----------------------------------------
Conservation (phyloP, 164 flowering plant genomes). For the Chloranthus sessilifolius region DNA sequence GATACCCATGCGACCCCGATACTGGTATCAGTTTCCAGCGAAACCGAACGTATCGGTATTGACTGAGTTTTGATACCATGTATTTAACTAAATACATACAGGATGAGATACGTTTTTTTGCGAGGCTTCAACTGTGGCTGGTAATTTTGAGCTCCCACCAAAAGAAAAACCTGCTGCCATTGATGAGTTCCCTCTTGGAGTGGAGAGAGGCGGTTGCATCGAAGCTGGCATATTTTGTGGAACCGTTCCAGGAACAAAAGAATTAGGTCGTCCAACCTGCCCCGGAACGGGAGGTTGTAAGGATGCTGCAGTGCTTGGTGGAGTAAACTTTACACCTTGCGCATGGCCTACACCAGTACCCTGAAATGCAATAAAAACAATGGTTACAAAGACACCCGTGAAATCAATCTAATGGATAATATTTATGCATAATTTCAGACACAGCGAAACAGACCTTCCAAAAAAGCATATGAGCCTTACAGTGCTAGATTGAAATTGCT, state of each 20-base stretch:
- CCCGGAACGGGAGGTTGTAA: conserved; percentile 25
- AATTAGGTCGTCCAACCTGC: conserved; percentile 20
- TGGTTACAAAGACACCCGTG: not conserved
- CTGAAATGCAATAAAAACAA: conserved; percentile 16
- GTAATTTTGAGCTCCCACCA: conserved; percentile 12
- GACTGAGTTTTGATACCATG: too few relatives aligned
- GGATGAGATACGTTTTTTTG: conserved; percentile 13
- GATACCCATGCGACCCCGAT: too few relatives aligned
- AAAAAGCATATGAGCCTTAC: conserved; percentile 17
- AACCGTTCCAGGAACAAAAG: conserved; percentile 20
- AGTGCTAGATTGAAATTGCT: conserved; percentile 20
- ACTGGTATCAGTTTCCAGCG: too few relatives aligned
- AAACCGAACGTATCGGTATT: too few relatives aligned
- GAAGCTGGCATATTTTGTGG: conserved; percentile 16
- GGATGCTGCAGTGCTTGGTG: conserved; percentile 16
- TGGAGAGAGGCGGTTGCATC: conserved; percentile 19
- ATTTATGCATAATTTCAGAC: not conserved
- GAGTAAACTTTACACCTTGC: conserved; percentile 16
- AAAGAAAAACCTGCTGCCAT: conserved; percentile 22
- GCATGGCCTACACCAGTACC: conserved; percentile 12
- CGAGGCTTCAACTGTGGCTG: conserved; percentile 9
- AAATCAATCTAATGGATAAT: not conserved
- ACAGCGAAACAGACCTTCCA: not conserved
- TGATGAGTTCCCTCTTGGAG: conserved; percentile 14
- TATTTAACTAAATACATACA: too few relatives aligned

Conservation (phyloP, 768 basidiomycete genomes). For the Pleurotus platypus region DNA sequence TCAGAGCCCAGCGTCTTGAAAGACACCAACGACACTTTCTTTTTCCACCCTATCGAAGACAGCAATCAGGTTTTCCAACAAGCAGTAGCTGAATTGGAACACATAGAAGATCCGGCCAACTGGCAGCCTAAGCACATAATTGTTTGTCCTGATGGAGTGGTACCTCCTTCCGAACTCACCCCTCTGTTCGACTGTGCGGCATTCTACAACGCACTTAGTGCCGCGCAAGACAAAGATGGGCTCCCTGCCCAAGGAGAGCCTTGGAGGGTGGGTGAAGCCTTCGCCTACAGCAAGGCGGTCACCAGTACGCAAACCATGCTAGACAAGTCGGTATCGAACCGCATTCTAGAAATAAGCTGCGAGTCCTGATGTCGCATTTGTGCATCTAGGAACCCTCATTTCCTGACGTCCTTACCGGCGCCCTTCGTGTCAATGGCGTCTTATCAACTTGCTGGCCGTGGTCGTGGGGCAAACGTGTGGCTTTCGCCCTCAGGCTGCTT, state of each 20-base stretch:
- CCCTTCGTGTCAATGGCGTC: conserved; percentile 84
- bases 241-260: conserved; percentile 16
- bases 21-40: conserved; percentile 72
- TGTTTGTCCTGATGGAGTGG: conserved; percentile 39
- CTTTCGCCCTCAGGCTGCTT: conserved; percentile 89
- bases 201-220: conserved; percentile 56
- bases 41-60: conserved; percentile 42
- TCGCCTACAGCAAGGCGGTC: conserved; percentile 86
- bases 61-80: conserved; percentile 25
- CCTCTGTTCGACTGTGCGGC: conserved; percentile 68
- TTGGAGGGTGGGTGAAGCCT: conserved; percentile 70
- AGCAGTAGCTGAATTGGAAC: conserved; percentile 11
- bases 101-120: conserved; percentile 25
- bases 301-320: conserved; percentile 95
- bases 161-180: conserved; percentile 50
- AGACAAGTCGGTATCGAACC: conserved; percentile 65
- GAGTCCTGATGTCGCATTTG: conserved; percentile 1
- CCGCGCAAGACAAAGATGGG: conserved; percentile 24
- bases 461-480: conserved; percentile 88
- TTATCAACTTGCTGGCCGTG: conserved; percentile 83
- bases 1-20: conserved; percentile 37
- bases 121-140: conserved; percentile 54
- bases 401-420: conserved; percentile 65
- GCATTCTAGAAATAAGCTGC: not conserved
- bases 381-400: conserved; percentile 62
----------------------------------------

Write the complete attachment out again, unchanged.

Conservation (phyloP, 164 flowering plant genomes). For the Chloranthus sessilifolius region DNA sequence GATACCCATGCGACCCCGATACTGGTATCAGTTTCCAGCGAAACCGAACGTATCGGTATTGACTGAGTTTTGATACCATGTATTTAACTAAATACATACAGGATGAGATACGTTTTTTTGCGAGGCTTCAACTGTGGCTGGTAATTTTGAGCTCCCACCAAAAGAAAAACCTGCTGCCATTGATGAGTTCCCTCTTGGAGTGGAGAGAGGCGGTTGCATCGAAGCTGGCATATTTTGTGGAACCGTTCCAGGAACAAAAGAATTAGGTCGTCCAACCTGCCCCGGAACGGGAGGTTGTAAGGATGCTGCAGTGCTTGGTGGAGTAAACTTTACACCTTGCGCATGGCCTACACCAGTACCCTGAAATGCAATAAAAACAATGGTTACAAAGACACCCGTGAAATCAATCTAATGGATAATATTTATGCATAATTTCAGACACAGCGAAACAGACCTTCCAAAAAAGCATATGAGCCTTACAGTGCTAGATTGAAATTGCT, state of each 20-base stretch:
- CCCGGAACGGGAGGTTGTAA: conserved; percentile 25
- AATTAGGTCGTCCAACCTGC: conserved; percentile 20
- TGGTTACAAAGACACCCGTG: not conserved
- CTGAAATGCAATAAAAACAA: conserved; percentile 16
- GTAATTTTGAGCTCCCACCA: conserved; percentile 12
- GACTGAGTTTTGATACCATG: too few relatives aligned
- GGATGAGATACGTTTTTTTG: conserved; percentile 13
- GATACCCATGCGACCCCGAT: too few relatives aligned
- AAAAAGCATATGAGCCTTAC: conserved; percentile 17
- AACCGTTCCAGGAACAAAAG: conserved; percentile 20
- AGTGCTAGATTGAAATTGCT: conserved; percentile 20
- ACTGGTATCAGTTTCCAGCG: too few relatives aligned
- AAACCGAACGTATCGGTATT: too few relatives aligned
- GAAGCTGGCATATTTTGTGG: conserved; percentile 16
- GGATGCTGCAGTGCTTGGTG: conserved; percentile 16
- TGGAGAGAGGCGGTTGCATC: conserved; percentile 19
- ATTTATGCATAATTTCAGAC: not conserved
- GAGTAAACTTTACACCTTGC: conserved; percentile 16
- AAAGAAAAACCTGCTGCCAT: conserved; percentile 22
- GCATGGCCTACACCAGTACC: conserved; percentile 12
- CGAGGCTTCAACTGTGGCTG: conserved; percentile 9
- AAATCAATCTAATGGATAAT: not conserved
- ACAGCGAAACAGACCTTCCA: not conserved
- TGATGAGTTCCCTCTTGGAG: conserved; percentile 14
- TATTTAACTAAATACATACA: too few relatives aligned

Conservation (phyloP, 768 basidiomycete genomes). For the Pleurotus platypus region DNA sequence TCAGAGCCCAGCGTCTTGAAAGACACCAACGACACTTTCTTTTTCCACCCTATCGAAGACAGCAATCAGGTTTTCCAACAAGCAGTAGCTGAATTGGAACACATAGAAGATCCGGCCAACTGGCAGCCTAAGCACATAATTGTTTGTCCTGATGGAGTGGTACCTCCTTCCGAACTCACCCCTCTGTTCGACTGTGCGGCATTCTACAACGCACTTAGTGCCGCGCAAGACAAAGATGGGCTCCCTGCCCAAGGAGAGCCTTGGAGGGTGGGTGAAGCCTTCGCCTACAGCAAGGCGGTCACCAGTACGCAAACCATGCTAGACAAGTCGGTATCGAACCGCATTCTAGAAATAAGCTGCGAGTCCTGATGTCGCATTTGTGCATCTAGGAACCCTCATTTCCTGACGTCCTTACCGGCGCCCTTCGTGTCAATGGCGTCTTATCAACTTGCTGGCCGTGGTCGTGGGGCAAACGTGTGGCTTTCGCCCTCAGGCTGCTT, state of each 20-base stretch:
- CCCTTCGTGTCAATGGCGTC: conserved; percentile 84
- bases 241-260: conserved; percentile 16
- bases 21-40: conserved; percentile 72
- TGTTTGTCCTGATGGAGTGG: conserved; percentile 39
- CTTTCGCCCTCAGGCTGCTT: conserved; percentile 89
- bases 201-220: conserved; percentile 56
- bases 41-60: conserved; percentile 42
- TCGCCTACAGCAAGGCGGTC: conserved; percentile 86
- bases 61-80: conserved; percentile 25
- CCTCTGTTCGACTGTGCGGC: conserved; percentile 68
- TTGGAGGGTGGGTGAAGCCT: conserved; percentile 70
- AGCAGTAGCTGAATTGGAAC: conserved; percentile 11
- bases 101-120: conserved; percentile 25
- bases 301-320: conserved; percentile 95
- bases 161-180: conserved; percentile 50
- AGACAAGTCGGTATCGAACC: conserved; percentile 65
- GAGTCCTGATGTCGCATTTG: conserved; percentile 1
- CCGCGCAAGACAAAGATGGG: conserved; percentile 24
- bases 461-480: conserved; percentile 88
- TTATCAACTTGCTGGCCGTG: conserved; percentile 83
- bases 1-20: conserved; percentile 37
- bases 121-140: conserved; percentile 54
- bases 401-420: conserved; percentile 65
- GCATTCTAGAAATAAGCTGC: not conserved
- bases 381-400: conserved; percentile 62